(RxWiki News) The cheap and effective drug that lowers blood sugar in type II diabetics may be a new weapon against breast, colon, prostate and other cancers. Growing evidence suggests metformin may also be helpful in managing ovarian cancer.
New research adds weight to previous studies showing that metformin is effective in tamping down on the growth of ovarian cancer stem cells.
This effect was even better when the drug was combined with the common chemotherapy – cisplatin.
"Medicines have many uses - ask your oncologist."
Researchers at the University of Michigan were led by Ronald J. Buckanovich, MD, PhD of the Division of Gynecologic Oncology. The study looked specifically at the impact of metformin on cancer stem cells (CSC).
Researchers looked at the effect of the drug on tumor cell lines in the lab and also on human ovarian cancer tumors in animal models.
dailyRx spoke about this study with Iris Romero, MD, assistant professor of obstetrics/gynecology at the University of Chicago. Dr. Romero recently published her research into metformin and ovarian cancer.
“The study by Dr. Buckanovich demonstrates that metformin inhibits growth of ovarian cancer stem cells. This novel mechanism makes an important contribution to the developing story regarding metformin and ovarian cancer.”
Dr. Romero’s study, published earlier this year in the journal Obstetrics and Gynecology, found that ovarian cancer patients taking metformin had longer periods of time before the disease got worse. This is called progress-free survival.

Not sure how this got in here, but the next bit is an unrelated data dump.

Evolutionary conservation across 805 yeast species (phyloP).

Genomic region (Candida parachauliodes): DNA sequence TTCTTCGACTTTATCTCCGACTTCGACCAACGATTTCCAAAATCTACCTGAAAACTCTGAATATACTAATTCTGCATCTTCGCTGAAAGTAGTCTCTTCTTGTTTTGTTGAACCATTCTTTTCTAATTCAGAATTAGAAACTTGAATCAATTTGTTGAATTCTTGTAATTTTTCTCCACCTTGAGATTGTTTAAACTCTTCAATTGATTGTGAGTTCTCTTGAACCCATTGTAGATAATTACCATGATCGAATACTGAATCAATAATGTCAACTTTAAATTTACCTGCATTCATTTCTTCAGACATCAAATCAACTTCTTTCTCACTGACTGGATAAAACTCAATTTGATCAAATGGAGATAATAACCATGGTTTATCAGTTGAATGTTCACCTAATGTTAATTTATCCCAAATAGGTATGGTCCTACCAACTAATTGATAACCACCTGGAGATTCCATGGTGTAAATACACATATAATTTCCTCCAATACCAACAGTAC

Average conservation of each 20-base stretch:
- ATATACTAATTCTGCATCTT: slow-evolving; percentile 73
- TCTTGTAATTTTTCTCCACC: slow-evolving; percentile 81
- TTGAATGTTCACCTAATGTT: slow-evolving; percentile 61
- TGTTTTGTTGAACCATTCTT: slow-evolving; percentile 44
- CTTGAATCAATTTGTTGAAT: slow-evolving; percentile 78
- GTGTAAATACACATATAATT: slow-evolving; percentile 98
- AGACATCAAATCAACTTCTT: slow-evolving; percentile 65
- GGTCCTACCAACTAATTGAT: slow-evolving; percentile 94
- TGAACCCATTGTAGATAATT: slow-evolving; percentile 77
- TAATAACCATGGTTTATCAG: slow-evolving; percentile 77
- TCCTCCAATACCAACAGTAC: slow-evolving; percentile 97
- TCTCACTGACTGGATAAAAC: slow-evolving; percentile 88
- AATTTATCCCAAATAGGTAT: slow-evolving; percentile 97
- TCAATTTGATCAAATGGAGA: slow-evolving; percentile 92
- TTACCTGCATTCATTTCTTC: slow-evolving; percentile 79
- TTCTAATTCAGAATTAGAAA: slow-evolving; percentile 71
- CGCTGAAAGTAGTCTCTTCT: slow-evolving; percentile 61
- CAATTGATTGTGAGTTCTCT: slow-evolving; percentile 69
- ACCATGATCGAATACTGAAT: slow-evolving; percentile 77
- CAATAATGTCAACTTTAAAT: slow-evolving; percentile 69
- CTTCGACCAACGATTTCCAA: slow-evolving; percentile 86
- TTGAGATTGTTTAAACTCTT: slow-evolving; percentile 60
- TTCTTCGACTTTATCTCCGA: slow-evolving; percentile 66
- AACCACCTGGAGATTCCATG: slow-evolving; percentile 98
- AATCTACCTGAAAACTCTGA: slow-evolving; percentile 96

“Dr. Buckanovich’s group uses both in vitro and mouse models to provide convincing evidence that metformin targets ovarian cancer stem cells,” said Dr. Romero, who was not involved with this study.
“This effect would make the drug particularly useful in the setting of maintenance therapy after patients undergo primary treatment with surgical management and chemotherapy.”
The authors of this study wrote, “These important results shed light on how metformin works and provide critical preclinical rationale for the use of metformin in phase 2 clinical trials for ovarian cancer patients. We believe that metformin co-treatment with chemotherapy may prevent ovarian cancer recurrence and improve long-term survival."
This work was supported by a grant from the Michigan Institute for Clinical Health Research and the National Institutes of Health. The authors reported no conflicts of interest.
The next goal in validating metformin for ovarian cancer treatment is a large prospective randomized clinical trial; these novel mechanistic findings take us one step closer to that goal.